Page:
February 23, 2017
Achieving cultural competency includes both value-based skills, like respect and tolerance, and behavioral skills, like listening and problem solving.

Cultural Competency – How do we achieve and maintain it?

Cultural competence is one of those phrases which is thrown around a lot, but which isn’t always clearly defined. If you google it, over three million responses are returned. I use Cultural Proficiency, a Manual for School Leaders to create a basis for working towards cultural competence in schools that work with KnowledgeWorks.

The definition of cultural competency I like states that proficiency has to be present both at the individual (teacher) level as well as the organizational level (school or district). The skills that are needed include both value-based ones (respect, tolerance and acceptance of difference) as well as behavioral ones (listening, problem solving, appropriate communication). It’s also a proactive and dynamic proposition:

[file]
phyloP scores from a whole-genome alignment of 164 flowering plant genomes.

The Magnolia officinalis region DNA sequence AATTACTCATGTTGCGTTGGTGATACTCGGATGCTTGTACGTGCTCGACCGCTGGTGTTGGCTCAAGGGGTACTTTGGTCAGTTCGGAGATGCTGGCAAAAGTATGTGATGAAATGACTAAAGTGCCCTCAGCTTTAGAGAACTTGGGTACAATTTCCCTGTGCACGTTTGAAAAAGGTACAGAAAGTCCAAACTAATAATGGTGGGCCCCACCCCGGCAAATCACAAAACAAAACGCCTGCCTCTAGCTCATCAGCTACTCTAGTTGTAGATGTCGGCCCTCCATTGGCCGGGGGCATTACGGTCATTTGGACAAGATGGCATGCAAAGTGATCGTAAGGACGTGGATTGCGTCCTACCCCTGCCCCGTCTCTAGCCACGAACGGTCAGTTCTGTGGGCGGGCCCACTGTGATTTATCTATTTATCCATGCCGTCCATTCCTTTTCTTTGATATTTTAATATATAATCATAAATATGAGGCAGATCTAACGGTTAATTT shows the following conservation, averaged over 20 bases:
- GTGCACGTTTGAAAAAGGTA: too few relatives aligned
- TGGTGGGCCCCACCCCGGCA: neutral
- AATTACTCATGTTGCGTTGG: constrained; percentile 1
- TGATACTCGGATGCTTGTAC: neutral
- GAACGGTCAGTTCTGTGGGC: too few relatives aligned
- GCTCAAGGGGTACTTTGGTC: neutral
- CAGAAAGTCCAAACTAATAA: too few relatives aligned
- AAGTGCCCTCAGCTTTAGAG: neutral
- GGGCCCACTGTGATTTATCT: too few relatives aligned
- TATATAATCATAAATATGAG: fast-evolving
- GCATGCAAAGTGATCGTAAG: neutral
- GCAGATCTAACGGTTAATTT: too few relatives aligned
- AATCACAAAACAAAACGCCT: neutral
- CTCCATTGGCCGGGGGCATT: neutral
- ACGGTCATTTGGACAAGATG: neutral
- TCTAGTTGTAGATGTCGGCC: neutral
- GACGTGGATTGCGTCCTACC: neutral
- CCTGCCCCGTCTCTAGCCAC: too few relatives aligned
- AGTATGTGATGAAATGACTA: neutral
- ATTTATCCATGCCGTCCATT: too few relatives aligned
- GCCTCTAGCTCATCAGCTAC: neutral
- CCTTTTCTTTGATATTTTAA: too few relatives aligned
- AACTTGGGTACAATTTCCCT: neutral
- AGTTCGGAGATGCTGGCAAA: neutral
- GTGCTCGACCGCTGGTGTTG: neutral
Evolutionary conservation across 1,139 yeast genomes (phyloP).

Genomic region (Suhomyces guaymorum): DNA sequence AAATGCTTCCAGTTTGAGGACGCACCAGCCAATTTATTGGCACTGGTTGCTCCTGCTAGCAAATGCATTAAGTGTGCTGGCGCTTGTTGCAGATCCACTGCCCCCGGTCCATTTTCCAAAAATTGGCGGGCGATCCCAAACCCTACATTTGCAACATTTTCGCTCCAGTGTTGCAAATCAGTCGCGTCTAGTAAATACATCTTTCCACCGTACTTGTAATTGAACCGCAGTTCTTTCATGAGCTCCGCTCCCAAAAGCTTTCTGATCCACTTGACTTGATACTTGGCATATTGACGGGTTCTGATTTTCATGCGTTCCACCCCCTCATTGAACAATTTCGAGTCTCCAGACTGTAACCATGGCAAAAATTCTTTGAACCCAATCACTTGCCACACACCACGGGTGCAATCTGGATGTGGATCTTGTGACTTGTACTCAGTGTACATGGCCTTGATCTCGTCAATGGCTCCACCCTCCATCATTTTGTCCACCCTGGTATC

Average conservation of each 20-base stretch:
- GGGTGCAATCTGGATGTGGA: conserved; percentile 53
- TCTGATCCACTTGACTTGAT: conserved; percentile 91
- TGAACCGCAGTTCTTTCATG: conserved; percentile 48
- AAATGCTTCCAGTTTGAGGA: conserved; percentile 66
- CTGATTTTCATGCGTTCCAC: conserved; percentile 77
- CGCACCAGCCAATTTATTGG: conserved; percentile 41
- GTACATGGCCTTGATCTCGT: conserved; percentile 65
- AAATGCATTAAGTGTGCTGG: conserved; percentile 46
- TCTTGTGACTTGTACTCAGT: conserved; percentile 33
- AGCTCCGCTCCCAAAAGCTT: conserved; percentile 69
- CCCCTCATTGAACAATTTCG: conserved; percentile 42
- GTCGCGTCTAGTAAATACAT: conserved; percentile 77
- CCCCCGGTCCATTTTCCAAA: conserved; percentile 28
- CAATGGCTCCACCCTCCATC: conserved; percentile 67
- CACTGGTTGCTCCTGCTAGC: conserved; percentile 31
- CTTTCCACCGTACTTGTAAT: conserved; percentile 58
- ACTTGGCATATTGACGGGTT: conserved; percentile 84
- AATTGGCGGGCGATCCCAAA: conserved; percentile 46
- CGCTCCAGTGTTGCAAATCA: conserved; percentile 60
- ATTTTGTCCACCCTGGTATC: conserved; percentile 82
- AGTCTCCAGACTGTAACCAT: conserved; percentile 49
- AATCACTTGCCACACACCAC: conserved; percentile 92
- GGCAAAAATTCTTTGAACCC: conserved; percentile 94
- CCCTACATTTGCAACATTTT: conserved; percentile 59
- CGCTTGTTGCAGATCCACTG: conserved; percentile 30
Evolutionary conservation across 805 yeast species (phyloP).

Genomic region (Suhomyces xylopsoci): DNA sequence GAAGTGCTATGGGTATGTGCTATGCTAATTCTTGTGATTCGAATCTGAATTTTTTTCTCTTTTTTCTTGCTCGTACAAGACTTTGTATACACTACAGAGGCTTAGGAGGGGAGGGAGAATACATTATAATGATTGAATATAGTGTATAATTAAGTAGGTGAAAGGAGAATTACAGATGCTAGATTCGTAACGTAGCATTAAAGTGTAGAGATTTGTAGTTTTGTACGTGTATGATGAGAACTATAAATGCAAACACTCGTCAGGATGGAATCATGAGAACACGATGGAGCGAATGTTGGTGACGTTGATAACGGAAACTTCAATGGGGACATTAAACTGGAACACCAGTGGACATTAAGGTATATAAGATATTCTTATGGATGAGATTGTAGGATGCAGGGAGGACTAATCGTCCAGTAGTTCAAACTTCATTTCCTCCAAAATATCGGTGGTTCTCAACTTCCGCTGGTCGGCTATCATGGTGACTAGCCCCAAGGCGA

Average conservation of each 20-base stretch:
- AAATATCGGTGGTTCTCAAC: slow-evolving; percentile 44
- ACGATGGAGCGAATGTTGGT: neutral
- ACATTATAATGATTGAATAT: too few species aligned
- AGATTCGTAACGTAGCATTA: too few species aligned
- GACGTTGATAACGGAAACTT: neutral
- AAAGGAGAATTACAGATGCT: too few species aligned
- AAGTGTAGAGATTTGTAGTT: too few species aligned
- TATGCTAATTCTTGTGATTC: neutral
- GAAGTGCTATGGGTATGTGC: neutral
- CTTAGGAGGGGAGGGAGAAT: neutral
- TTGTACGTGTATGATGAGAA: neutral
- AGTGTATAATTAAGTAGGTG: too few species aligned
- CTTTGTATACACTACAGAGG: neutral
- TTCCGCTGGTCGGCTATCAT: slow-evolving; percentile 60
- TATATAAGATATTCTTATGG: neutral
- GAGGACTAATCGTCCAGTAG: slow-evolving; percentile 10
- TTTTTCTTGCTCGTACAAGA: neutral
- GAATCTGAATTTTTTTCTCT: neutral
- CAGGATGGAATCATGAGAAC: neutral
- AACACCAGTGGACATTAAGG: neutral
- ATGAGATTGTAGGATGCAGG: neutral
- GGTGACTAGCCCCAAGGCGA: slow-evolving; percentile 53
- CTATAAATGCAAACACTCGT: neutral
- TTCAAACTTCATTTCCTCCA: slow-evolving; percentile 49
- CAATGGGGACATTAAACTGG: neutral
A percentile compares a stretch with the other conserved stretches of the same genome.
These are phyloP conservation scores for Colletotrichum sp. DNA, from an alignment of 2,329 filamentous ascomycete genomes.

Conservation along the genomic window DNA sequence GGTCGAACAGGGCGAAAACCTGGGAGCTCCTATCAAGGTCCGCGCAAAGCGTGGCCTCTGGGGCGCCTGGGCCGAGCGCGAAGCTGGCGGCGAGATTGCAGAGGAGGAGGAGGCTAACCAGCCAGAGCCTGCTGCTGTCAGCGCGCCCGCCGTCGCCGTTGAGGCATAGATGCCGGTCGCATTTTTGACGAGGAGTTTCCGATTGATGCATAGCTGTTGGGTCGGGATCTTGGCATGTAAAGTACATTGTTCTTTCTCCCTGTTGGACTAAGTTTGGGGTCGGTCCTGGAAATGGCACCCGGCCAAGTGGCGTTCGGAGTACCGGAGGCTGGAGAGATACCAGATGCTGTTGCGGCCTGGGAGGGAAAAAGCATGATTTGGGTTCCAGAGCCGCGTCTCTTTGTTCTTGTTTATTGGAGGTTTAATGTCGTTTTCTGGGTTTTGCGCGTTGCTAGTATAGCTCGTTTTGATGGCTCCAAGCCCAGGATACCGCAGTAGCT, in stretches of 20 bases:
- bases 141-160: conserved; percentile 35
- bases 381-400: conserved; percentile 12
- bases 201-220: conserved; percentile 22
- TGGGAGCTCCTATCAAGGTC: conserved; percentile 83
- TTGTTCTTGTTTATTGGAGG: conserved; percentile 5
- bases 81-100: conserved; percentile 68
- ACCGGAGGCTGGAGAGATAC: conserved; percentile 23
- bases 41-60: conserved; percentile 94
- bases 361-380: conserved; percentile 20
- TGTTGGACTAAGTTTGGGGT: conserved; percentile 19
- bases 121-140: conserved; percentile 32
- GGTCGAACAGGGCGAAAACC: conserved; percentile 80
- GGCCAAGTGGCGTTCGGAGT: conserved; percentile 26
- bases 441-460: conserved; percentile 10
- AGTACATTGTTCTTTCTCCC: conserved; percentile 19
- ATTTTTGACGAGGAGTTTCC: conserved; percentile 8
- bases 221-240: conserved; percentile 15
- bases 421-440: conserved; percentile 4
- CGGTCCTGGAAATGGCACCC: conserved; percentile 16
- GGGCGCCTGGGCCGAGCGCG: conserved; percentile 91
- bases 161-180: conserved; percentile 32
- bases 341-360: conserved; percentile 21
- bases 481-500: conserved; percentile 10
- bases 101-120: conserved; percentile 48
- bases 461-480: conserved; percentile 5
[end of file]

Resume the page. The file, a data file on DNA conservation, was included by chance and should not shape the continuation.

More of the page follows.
You never fully achieve cultural competence as you are constantly adapting to changes in your environment as well as changes in your own perspectives.

At the 2017 KnowledgeWorks Experience Conference: Making Dreams Come True, I’ll be leading a session that focuses on several aspects of achieving cultural competence, including:

  • Barriers – privilege and entitlement, the role of systemic and environmental oppression, the impact of trauma on students and a general unawareness of the need to adapt to others
  • Guiding Principles – these are essentially the core values that are necessary for true acceptance and adaptation to the variety of ways that culture is expressed by others
  • Continuum – the typical path that people take from a lack of understanding of cultural values to a proficiency with them
  • Essential elements – a model for moving along the continuum

Achieving cultural competency is not a one-step, one-stop activity and it certainly won’t happen in a one-hour break out session. But my hope is that a general exposure to the concepts in this publication – along with some examples of the essential elements which in my mind form the road map to proficiency – will help participants begin that journey.

Can’t attend the 2017 Experience Conference? Here are some other resources you can use to deepen your understanding of cultural competency:

Whayne Herriford

Written by: Whayne Herriford

Whayne Herriford is the Director Talent Management for KnowledgeWorks.

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